“We used to source our grapes from five different vineyards and over time we’ve consolidated down to two,” said Taylor, who is involved with the winery’s daily operations. “We source from Red Willow Vineyard and Boushey Vineyard in the Yakima Valley AVA.”
In their small space, Nordby said their customers and members get to see their wine-making process. “We’re not in a wine district, so when people come here, it’s because they want to have some interaction or spend some time and that works for us because we can share what we’re passionate about.” At the summer release of their Tempranillo and Viognier wines, club members and visitors were treated to live music inside the winery and several paella cooking stations in the parking lot. “Our neighbors are very patient and kind to us,” Nordby said.
From the two vineyards, Eight Bells makes a number of Bordeaux and Rhone varietals and some Sangiovese, as well as blends. Michiels said that about 85 percent of their grapes come from the Red Willow vineyard. “We also use a lot of field blending and multi-clonal varietals,” said Michiels. “Our Cabernet has 12 different clones in it and our Syrah has eight.”
In addition to the unique farming and use of multiple clones, the winery team uses flat glass bottle caps in place of corks, a practical, environmental and, yes, unique approach to bottling. Nordby said the winery’s unique founding, and its family of partners combined with its residential location provide a kind of wine haven for their club members and customers. “It’s a really great community. We’re an urban winery and a neighborhood winery and we feel that makes a good fit.”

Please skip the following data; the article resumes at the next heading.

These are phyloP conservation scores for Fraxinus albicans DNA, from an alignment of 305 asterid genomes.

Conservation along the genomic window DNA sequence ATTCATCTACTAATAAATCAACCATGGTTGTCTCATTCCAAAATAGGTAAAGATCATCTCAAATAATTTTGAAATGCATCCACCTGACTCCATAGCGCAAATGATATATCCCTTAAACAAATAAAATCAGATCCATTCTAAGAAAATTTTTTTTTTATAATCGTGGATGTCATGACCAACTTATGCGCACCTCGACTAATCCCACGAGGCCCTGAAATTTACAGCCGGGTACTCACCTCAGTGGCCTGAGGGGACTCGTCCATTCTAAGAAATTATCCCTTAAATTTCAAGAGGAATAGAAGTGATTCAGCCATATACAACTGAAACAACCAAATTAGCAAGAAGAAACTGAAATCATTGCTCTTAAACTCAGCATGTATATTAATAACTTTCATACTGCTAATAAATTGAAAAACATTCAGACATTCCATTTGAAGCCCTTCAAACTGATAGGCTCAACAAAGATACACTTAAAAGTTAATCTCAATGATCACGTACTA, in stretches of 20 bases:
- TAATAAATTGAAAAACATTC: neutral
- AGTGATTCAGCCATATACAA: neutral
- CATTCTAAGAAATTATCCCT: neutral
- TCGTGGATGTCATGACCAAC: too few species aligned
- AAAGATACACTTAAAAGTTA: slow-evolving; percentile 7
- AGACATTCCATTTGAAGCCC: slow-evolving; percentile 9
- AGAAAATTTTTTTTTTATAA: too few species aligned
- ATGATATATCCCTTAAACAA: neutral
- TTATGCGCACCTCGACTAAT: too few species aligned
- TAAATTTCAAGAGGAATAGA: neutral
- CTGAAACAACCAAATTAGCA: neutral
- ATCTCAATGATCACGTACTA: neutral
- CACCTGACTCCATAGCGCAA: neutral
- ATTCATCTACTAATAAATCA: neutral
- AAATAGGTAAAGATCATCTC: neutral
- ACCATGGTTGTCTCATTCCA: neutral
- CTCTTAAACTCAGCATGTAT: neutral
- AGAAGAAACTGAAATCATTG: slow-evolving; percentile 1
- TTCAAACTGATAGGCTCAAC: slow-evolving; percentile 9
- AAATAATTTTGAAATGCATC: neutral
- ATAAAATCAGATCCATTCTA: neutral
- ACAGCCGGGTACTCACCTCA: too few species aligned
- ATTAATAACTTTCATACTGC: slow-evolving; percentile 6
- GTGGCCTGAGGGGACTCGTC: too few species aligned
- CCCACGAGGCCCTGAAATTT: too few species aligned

Rebecca Weber first moved to Washington after having been bitten by the wine bug and traveling abroad and domestically learning about the craft and honing her skills. She joined Jody Elsom of Elsom cellars as assistant winemaker and hasn’t looked back.
Producing over 1,000 cases a year, and planning for growth to 2,000 cases in the next year, Weber said Elsom Cellars has done as its fellow association members and relied on its wine club during the pandemic.
Weber serves on the board of the Seattle Urban Wineries Association as the treasurer. “It’s always good to get together and chat with and try the other winemakers’ wines. We had our first in-person winemaker meeting recently, the first in some time-and so it’s good to keep our focus going.”
Weber spends the late summer and fall traveling back and forth between the Yakima Valley, Horse Heaven Hills, Snipes Mountain and others, obtaining the fruit. “Jody’s known for her Malbec and that comes from Alder Ridge. We were one of the first clients at that vineyard, which overlooks the Columbia River.” But Elsom’s portfolio of wines is broad, including Grenache, Syrah, Mourvedre, Cabernet Sauvignon this year introduced their first white wine, Albarinoi from the Dutchman vineyard. They also create some beautifully delicate blends.
Located in SoDo in the same area as fellow association member, T2, a distillery and a cider house, and open Thursdays through Sundays, Elsom has an open patio with heaters and umbrellas for customers and a welcoming interior with two bar areas and plenty of seating.
NINE HATS WINES
Born out of Walla Walla’s Long Shadows Winery, Nine Hats Wines is one of the larger wineries with a presence in Seattle. “Our first bottling was a 2008 red blend from juice that didn’t go into the Long Shadows barrels. But it’s since developed a life of its own,” said Cory Brown, Long Shadows Chief Financial Officer.